Courtesy of Guy Caldwell
A movement disorder can start as a twinge. A child's leg turns in while walking. Writing becomes difficult, painful. For many, these types of diseases--broadly termed dystonias--progress no further than persistent muscle cramps. Yet in many children affected by rare, heritable, early-onset dystonia, a generalized movement disorder called torsion dystonia develops as well. The disorder can affect the entire body: Opposing muscles work against each other, twisting the posture, causing repetitive movements, or contorting arms and legs into unnatural positions. Oftentimes, the earlier in life symptoms appear, the worse they get.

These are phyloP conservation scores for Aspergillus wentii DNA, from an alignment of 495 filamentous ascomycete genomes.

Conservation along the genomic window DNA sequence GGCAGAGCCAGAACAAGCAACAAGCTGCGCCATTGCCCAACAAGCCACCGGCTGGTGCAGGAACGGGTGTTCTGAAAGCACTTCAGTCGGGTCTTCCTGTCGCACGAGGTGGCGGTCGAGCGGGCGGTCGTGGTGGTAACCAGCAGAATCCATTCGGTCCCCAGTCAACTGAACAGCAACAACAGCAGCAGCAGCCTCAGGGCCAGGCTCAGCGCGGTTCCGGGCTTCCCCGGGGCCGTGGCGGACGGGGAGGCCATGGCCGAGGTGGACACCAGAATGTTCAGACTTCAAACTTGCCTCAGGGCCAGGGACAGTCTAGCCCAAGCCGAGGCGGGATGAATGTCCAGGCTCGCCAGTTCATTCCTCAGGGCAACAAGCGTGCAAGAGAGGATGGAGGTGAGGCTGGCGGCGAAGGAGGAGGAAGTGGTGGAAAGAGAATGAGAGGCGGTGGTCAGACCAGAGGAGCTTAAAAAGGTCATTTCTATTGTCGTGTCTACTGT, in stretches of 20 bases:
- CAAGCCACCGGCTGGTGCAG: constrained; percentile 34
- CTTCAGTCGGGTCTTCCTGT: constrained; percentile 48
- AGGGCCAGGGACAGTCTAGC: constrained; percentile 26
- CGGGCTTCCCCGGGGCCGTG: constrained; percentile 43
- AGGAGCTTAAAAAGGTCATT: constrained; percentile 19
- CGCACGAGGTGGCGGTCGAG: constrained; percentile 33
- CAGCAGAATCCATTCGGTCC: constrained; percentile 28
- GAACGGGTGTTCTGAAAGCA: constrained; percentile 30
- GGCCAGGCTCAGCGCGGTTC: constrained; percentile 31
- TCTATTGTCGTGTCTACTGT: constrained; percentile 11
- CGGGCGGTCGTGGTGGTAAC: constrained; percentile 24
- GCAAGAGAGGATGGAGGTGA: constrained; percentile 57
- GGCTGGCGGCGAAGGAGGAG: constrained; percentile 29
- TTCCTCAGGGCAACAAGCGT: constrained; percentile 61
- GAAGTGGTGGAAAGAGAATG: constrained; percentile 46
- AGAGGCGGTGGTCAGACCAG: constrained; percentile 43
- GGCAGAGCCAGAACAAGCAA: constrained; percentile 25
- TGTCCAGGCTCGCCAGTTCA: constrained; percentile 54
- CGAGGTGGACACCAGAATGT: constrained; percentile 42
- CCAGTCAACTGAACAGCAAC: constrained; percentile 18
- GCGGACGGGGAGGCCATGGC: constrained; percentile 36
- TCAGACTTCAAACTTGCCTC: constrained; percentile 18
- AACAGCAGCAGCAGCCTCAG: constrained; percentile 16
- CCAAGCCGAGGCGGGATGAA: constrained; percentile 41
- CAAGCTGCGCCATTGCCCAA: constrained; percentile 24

To uncover the roots of this dominant trait, which has only 30% to 40% penetrance,...
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